Time to have a ‘serious conversation’ about Stevensville bypass: Dubanow

In the grand scheme of things, Fort Erie’s not that far away from Thorold. But in some ways, it can feel like a world away. And getting further, at least when travel time is the measure.

As the municipality continues to grow, some parts more rapidly than others, Fort Erie councillors have put the call out to their regional counterparts–as well as the staff who work at regional headquarters in Thorold–to be cognizant of the upcoming infrastructure needs in the southern reaches of Niagara.

And that includes some potentially major projects to improve transportation to Fort Erie and its neighbouring communities.

“We need to have a real serious conversation about bypassing Stevensville,” said Councillor Nick Dubanow.

The discussion arose during a staff report that sought council support to reorder the priority of secondary plans the Town is currently working through. The request to reorder the priority came after local and regional staff decided a piece of land known as the West Gorham Community Expansion Area should be removed and dealt with in a different format.

Secondary plans are created for neighbourhoods where large scale development applications are anticipated, giving an added layer of what the municipality expects for a certain area. And with five in the updated priority list for Fort Erie, the report spurred councillors to consider upcoming infrastructure needs.

Mayor Wayne Redekop said they’re points he’s been bringing up repeatedly at the Region, where he said staff may not realize what is happening on the ground in Fort Erie.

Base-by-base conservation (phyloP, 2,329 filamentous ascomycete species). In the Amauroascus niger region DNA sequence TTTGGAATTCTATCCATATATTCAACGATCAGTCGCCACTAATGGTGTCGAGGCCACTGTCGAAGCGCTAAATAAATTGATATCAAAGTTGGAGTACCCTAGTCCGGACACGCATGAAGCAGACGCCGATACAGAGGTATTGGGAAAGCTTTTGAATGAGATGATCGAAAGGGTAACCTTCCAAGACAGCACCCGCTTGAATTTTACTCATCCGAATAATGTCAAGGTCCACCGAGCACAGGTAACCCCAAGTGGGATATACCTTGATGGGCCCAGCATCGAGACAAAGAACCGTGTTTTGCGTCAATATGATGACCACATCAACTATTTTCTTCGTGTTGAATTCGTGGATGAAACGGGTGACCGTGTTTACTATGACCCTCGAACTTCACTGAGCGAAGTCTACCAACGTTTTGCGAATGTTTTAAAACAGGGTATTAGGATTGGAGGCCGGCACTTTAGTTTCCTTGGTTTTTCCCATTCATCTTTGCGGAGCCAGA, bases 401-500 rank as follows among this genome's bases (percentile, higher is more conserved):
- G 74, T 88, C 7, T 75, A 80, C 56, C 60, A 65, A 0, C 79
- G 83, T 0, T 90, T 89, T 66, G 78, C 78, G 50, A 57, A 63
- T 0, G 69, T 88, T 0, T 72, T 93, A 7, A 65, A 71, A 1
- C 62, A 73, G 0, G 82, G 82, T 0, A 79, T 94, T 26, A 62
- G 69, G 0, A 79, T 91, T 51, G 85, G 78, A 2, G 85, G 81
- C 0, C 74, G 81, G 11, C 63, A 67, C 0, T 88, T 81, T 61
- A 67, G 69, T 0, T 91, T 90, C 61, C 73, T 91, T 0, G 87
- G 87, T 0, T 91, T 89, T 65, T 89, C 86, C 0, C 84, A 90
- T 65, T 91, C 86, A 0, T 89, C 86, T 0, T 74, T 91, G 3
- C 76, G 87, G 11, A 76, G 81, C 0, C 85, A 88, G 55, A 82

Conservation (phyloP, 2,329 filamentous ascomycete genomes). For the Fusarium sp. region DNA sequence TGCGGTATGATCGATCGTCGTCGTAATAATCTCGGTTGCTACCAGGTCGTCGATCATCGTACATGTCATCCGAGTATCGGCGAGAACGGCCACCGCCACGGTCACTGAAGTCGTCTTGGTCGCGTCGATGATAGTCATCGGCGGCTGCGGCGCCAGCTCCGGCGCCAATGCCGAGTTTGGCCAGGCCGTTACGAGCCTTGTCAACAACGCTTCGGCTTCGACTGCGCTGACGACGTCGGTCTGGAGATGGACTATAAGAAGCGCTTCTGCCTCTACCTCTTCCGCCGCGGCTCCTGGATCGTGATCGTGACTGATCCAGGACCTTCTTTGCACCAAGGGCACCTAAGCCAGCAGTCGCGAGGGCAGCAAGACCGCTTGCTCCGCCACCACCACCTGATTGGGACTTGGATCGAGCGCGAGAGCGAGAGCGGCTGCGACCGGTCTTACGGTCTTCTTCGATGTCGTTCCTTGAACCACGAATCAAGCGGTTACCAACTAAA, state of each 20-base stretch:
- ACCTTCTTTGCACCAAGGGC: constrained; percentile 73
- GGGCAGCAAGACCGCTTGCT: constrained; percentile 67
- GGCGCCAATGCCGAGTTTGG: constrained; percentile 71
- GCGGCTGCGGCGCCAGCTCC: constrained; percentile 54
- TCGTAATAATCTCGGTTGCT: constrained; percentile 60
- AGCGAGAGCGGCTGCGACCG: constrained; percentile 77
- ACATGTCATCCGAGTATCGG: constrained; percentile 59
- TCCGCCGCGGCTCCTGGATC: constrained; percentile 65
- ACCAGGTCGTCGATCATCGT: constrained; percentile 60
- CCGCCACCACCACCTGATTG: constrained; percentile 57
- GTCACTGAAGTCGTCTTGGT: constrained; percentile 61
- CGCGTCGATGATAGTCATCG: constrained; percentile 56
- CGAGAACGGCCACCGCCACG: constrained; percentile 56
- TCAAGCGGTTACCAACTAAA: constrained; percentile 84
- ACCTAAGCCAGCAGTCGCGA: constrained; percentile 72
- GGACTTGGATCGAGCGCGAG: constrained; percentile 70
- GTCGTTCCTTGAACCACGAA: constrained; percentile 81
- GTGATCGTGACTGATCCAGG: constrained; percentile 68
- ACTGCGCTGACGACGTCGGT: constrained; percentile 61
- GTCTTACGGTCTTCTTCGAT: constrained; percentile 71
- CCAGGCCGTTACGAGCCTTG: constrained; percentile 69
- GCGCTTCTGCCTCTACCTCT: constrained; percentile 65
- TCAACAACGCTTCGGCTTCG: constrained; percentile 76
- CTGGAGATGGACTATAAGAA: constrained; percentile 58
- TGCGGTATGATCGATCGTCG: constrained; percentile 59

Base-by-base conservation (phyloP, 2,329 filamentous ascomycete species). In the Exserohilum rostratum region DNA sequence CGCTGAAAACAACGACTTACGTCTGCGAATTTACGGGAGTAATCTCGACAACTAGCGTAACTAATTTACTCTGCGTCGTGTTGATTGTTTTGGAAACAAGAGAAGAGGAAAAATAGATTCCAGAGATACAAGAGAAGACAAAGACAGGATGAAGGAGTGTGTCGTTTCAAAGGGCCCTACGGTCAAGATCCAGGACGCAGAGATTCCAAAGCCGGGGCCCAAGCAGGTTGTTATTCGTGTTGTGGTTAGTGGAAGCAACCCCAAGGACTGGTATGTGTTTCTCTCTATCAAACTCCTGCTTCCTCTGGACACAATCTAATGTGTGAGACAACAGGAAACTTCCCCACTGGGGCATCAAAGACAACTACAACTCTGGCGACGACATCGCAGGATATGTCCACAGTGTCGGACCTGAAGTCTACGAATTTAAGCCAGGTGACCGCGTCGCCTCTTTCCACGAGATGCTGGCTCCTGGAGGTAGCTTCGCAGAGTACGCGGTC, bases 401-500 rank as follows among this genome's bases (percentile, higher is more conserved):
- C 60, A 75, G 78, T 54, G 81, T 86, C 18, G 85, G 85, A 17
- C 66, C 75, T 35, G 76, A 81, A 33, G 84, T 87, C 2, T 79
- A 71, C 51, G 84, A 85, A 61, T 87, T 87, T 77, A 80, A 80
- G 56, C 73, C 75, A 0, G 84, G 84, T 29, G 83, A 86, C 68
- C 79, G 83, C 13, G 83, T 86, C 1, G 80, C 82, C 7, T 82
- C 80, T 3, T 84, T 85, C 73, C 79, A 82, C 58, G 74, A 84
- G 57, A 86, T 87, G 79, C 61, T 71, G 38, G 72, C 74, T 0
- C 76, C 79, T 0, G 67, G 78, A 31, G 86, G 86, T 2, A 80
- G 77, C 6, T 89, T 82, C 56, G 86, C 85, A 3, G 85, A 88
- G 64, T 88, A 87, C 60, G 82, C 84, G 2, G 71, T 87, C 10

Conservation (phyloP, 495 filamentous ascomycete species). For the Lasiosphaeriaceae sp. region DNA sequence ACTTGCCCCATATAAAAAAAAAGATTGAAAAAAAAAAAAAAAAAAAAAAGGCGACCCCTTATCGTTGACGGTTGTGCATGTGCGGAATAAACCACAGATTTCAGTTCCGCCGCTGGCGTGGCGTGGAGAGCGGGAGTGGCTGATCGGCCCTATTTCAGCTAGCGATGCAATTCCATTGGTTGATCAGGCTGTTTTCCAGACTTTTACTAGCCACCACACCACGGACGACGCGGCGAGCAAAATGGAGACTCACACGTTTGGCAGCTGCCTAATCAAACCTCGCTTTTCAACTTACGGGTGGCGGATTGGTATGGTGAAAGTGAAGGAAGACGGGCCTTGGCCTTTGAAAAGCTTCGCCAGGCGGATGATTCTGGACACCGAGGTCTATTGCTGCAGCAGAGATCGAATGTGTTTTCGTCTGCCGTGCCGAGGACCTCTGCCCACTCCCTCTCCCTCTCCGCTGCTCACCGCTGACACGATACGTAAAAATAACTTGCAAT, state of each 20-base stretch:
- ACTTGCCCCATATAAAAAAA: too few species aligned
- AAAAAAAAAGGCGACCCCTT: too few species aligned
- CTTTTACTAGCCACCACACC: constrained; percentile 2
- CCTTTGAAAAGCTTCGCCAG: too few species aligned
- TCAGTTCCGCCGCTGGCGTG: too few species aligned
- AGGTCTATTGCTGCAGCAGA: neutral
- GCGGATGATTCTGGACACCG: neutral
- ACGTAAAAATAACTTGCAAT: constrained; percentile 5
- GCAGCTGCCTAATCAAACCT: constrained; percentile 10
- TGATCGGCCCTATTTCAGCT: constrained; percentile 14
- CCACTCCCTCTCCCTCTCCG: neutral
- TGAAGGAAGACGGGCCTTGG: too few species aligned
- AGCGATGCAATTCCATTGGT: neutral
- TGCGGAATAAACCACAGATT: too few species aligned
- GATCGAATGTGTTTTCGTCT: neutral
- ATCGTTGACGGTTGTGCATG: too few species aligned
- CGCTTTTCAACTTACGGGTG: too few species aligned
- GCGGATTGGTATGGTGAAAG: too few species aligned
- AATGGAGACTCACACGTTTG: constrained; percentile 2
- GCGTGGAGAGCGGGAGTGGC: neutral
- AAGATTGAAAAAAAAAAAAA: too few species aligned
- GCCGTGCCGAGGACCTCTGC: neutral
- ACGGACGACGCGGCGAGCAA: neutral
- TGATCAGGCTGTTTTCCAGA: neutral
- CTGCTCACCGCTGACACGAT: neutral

“I don’t know how people think cars get in and out of Ridgeway and Crystal Beach from the QEW, but if you’re at the Region, I presume (they think) it’s by helicopter or hovercraft,” he said.

Credit: Raimondo + Associates Architects Inc.

Redekop also said school capacity is a major concern as well, as Fort Erie grows.

Dubanow agreed there are traffic challenges, which led him to argue it’s high time to start thinking about a bypass if those discussions haven’t already started. While much of the attention is on the Ridgeway-Crystal Beach area where much of the growth is occurring, he said there are “upstream” effects, such as in Stevensville as motorists try to get to and from the QEW.

“It’s not going to be viable having essentially a two lane (road)…through an old downtown type community,” he said.

It’s been a point that’s come up repeatedly in recent meetings as councillors continue to tackle development applications. Various infrastructure needs have been mentioned, with transportation to the QEW being among the most recurring. Redekop urged town staff to stay on top of the issues, and make sure their regional counterparts are aware of the needs here in Fort Erie.

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